AS A FOUNDING MEMBER OF THE FOOTBALL LEAGUE, Wolverhampton Wanderers have carried with them an added impetus from their prestigious history to succeed. But even this has not been able to save them over the past decade and a half, in which they have been up and down between the Premier League and Championship, even briefly diving into League One in 2014.
Since their promotion back to the second tier, Wolves have been steady, if uninspiring; always just hanging around, but never solid enough to earn promotion. Supporter unrest was increasing as the club sputtered to a 14th-place finish in 2015/16.
That’s when Chairman Steve Morgan resigned and the club was put up for sale, and their new story all began. This new tale, with an exotic Chinese/Portuguese twist, sees Wolves in a rather unique yet somewhat speculative present-day state.
It was literally a brand new start when Wolves were sold to Fosun International in 2016. Fosun is a Chinese company with the capabilities of pumping the sort of capital into the club to make them a viable Premier League side again, and they made it perfectly clear what their intentions were from the start. “As part of our strategy, it makes perfect sense to buy a great football club. Our goal is crystal clear: we will do our very best to help take Wolves back to the Premier League as soon as possible and to stay there. We believe the club and the fans belong at the top of English football and getting there is our first and top priority.”
However, all of this was just the prologue to the actual story of what Wolves have been up to since the takeover. The trick has been how this new brain trust has found a way to separate the team, as historic as it might be, from the rest of the pack. Because – spoiler alert – every single club wants exactly what Fosun said they wanted for Wolves, and they all have their own strategy of doing it. To make it happen so quickly, though, is almost unheard of.
They have, however, had a unique idea. It all began with the first completed move for a Portuguese player – a loan move for Jorge Mendes’ client Hélder Costa. It was hardly groundbreaking; Portugal has a great stock of young talent and Costa is one of many. But what followed was more than just happenstance.
Right after the takeover by Fosun, 12 players were brought in, the majority of whom had one clear thing in common – they were Portuguese. This included the club-record move for midfielder Ivan Cavaleiro, another client of Mendes, as well as another loan move, this time for João Teixeira. His agent? You guessed it, Jorge Mendes. You know what they say: Championship football and Portuguese starlets are as inseparable as peanut butter and jelly – or something like that.
Read | Jorge Mendes and the journey from nobody to football titan
It has since been established that one of Fosun International’s chief advisors is Portuguese super-agent Mendes, whose star client is Cristiano Ronaldo, and who also happens to be the agent of Wolves’ current manager Nuno Espírito Santo. Thus, we are starting to see a clearer picture of where this Portuguese connection is coming from. But what is the significance of this connection, if any, and is it sustainable to give the Wolves what they want in Premier League relevance?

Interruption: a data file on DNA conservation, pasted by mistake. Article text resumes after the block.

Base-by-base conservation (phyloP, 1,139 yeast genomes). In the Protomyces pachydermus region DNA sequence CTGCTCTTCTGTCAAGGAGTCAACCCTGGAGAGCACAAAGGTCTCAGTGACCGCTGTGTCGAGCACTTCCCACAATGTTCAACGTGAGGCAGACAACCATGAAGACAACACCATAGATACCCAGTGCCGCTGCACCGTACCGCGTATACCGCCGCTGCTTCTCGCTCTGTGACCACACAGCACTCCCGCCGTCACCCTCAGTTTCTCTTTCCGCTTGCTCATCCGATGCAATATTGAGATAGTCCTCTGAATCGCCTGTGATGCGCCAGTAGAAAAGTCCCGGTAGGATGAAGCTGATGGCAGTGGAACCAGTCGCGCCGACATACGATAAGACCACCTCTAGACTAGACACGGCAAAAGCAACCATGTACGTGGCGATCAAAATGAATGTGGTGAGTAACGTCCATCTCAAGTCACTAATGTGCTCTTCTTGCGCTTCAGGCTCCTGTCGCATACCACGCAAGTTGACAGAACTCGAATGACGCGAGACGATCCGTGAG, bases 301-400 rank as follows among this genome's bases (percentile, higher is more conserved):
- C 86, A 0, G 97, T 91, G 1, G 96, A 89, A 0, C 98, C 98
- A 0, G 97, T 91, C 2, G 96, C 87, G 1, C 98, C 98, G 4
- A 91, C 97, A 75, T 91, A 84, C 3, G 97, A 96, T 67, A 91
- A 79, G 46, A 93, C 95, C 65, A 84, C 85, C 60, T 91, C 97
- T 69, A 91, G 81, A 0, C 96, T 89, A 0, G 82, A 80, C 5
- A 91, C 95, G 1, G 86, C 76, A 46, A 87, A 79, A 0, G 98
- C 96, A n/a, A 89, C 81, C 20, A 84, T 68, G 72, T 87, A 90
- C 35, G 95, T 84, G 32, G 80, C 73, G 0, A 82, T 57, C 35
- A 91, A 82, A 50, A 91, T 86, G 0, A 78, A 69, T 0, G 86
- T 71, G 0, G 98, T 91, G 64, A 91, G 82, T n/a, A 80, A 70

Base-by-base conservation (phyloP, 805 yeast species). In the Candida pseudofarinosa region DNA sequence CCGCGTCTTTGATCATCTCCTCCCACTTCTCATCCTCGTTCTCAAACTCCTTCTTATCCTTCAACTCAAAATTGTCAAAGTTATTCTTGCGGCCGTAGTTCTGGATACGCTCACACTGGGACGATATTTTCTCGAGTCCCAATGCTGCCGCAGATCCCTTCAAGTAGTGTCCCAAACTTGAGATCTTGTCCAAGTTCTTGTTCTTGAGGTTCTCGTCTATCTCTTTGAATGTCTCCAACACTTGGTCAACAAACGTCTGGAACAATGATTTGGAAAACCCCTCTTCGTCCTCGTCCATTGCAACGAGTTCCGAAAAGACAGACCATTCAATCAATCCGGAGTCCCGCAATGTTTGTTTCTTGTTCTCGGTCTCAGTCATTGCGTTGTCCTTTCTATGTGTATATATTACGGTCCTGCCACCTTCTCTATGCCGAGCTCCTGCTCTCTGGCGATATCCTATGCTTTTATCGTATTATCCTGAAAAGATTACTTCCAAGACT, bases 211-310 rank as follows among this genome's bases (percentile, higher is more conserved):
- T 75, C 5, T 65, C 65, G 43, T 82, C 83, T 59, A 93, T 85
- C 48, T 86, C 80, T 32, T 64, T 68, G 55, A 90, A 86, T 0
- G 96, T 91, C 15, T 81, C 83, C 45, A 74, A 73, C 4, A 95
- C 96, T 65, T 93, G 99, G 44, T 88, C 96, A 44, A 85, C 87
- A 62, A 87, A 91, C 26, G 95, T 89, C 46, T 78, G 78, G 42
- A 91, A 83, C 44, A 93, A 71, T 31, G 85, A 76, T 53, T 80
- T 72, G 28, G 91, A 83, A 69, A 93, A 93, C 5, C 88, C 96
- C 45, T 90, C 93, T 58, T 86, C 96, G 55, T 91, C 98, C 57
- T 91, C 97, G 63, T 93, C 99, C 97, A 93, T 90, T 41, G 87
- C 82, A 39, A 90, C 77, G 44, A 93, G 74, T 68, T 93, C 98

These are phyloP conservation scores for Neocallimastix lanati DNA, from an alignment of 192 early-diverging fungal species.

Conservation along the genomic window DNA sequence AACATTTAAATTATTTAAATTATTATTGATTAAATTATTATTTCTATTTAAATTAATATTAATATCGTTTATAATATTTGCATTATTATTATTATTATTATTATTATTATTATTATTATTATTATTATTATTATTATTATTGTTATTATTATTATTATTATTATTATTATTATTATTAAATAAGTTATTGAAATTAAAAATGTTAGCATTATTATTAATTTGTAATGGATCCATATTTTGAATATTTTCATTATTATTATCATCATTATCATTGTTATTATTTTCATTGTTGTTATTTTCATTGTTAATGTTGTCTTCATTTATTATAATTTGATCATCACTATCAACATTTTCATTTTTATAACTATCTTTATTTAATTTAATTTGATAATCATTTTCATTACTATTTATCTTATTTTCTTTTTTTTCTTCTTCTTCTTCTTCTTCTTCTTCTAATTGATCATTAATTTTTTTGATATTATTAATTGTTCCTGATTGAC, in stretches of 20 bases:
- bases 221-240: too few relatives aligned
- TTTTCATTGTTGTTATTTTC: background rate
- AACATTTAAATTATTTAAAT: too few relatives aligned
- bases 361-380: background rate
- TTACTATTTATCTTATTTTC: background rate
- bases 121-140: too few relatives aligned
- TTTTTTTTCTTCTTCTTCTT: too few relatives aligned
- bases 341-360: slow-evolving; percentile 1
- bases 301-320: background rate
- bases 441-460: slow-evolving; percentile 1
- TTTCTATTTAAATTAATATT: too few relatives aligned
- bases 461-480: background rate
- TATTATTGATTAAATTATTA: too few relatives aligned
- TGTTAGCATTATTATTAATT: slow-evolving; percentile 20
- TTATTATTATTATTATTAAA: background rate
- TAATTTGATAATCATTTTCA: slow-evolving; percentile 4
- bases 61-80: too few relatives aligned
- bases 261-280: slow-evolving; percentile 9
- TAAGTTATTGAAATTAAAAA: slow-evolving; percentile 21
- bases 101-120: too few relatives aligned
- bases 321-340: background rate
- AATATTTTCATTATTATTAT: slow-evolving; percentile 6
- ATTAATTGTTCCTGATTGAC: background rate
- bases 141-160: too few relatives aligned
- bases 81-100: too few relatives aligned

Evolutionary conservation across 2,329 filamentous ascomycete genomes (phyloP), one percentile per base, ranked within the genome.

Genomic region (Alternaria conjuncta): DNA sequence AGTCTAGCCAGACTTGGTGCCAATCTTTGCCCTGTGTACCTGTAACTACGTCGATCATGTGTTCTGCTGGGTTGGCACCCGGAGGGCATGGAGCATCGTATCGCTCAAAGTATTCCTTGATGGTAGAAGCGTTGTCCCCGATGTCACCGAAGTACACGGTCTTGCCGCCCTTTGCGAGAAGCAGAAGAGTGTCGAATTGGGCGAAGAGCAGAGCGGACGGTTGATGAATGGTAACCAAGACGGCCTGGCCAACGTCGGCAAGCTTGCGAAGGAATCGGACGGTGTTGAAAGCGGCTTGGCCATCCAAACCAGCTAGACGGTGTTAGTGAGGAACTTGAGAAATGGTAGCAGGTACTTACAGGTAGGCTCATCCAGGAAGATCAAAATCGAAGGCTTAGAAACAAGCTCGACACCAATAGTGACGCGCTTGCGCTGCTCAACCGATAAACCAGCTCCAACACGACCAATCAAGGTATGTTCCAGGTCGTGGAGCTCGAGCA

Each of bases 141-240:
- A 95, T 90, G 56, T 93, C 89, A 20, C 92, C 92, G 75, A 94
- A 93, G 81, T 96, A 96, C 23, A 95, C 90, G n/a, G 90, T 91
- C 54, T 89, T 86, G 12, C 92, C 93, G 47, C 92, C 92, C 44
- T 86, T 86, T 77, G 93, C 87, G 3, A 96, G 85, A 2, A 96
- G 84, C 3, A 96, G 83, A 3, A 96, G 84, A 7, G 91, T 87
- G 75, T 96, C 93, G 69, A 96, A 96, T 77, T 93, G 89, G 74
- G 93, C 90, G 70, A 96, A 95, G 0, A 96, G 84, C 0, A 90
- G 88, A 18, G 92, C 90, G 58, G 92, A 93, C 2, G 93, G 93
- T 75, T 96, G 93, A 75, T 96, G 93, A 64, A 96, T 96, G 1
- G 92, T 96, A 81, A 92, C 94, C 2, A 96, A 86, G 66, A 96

It got off to a rocky start, despite that eventful first summer. Other than Hélder Costa, nobody really latched on like they might have been expected to as Wolves finished 15th in the Championship last season, the first with the new ownership in charge. There was no panic, though, because phase one of the Portuguese project was complete. Mendes’ influence was impossible to ignore, despite what the official records state, such as João Teixeira supposedly not even having an agent to facilitate his move.
The speculative nature of Mendes’ influence didn’t stop with just loan moves and transfers, however. Paul Lambert, who accepted the managerial role after the takeover and had to be at least somewhat privy to what was going on, soon learned that his own influence at the club was dwindling, and was not happy about how much control Mendes had over transfers and recruitment.
Unsurprisingly, Lambert was let go just six months later, to be replaced by Mendes’ own client. Two other first-team coaches and the head of science at Wolverhampton were also let go in one broad restructuring.
The summer just passed was busy for Wolves, and for Mendes, as the trend continued. A somewhat modest five of their incoming 12 transfers came from Portugal as well as a further two of five loans. This included the blockbuster, club-record deal for Rúben Neves, the defensive midfielder who had been courted by numerous top-tier teams before opting to sign with a club with nothing more than optimism at being a Premier League club soon. And Neves’ agent? Jorge Mendes.
It also included yet another loan, this time for highly-rated Atlético Madrid winger – and another Mendes client – Diogo Jota, who took no time to settle down and start pelting in the goals from the word go. It was like Hélder Costa 2.0.
It may look like there are a lot of shady dealings going on behind the scenes, and it’s hard to deny that Mendes has had a much bigger say in who is brought into the club than perhaps they are willing to admit. As it stands, six of Wolverhampton’s most used players are clients of the man who is apparently just an advisor to the ownership. It was enough to force Lambert out of the club, even though the official statement from Fosun International denied Mendes’ role in recruitment and transfers, maintaining that he was simply an advisor to the club’s ownership.